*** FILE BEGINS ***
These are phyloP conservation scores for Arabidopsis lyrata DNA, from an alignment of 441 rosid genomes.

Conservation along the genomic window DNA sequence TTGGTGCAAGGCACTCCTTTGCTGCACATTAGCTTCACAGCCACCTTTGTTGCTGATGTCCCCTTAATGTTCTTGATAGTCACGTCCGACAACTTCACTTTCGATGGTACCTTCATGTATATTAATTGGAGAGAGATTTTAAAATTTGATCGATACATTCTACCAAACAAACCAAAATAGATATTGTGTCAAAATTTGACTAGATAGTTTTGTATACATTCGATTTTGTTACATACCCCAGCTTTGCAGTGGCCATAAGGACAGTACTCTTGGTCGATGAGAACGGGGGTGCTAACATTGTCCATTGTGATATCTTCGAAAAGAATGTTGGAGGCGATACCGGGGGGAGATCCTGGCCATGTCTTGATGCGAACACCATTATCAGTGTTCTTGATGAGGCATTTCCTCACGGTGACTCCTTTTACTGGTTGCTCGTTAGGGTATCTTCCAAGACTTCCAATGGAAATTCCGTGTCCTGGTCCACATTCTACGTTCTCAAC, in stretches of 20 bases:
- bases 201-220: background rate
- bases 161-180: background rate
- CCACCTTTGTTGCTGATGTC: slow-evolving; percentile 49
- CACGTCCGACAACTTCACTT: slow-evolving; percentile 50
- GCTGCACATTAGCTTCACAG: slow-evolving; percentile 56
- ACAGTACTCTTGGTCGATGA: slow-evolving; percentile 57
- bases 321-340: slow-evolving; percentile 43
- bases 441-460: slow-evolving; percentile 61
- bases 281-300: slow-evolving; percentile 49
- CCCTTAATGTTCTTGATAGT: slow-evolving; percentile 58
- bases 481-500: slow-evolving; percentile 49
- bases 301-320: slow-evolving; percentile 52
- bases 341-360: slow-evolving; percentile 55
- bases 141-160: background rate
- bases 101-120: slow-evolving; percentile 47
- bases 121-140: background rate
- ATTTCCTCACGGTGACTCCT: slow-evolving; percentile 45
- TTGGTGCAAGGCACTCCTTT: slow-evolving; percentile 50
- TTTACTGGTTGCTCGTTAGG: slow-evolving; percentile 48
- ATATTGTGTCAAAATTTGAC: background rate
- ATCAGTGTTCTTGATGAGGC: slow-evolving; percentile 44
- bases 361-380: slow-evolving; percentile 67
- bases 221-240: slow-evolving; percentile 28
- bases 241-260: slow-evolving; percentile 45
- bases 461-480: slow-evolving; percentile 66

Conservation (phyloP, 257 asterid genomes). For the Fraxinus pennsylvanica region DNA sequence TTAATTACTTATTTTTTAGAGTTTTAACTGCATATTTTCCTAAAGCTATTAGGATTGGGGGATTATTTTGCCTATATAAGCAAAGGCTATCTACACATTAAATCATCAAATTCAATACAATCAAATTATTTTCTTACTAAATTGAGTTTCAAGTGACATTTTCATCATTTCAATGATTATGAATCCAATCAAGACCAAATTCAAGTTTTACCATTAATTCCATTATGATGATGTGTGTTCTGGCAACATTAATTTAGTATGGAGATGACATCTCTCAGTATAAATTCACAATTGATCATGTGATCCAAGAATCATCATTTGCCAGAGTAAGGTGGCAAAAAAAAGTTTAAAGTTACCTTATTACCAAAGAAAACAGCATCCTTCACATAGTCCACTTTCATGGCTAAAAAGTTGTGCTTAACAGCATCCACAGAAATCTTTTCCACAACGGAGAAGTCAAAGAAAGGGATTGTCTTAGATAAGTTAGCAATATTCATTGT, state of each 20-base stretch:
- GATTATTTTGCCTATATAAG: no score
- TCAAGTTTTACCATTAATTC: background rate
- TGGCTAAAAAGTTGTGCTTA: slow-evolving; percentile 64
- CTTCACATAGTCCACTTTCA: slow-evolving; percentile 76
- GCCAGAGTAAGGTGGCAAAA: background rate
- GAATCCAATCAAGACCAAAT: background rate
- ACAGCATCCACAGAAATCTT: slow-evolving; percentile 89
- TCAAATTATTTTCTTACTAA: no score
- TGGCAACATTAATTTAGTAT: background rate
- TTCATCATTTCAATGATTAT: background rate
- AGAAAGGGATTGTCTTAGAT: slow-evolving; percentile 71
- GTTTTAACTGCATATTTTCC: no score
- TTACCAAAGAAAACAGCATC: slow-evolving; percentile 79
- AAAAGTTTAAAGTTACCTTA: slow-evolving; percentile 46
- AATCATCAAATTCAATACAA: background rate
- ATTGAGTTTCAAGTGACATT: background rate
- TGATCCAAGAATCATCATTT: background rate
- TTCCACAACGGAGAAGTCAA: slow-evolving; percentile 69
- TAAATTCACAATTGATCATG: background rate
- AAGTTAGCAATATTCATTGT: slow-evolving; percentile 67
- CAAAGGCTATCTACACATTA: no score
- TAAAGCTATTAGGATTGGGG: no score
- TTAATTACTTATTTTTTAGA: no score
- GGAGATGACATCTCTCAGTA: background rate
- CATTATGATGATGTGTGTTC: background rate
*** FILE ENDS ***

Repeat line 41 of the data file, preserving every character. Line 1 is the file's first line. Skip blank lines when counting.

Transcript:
- TTACCAAAGAAAACAGCATC: slow-evolving; percentile 79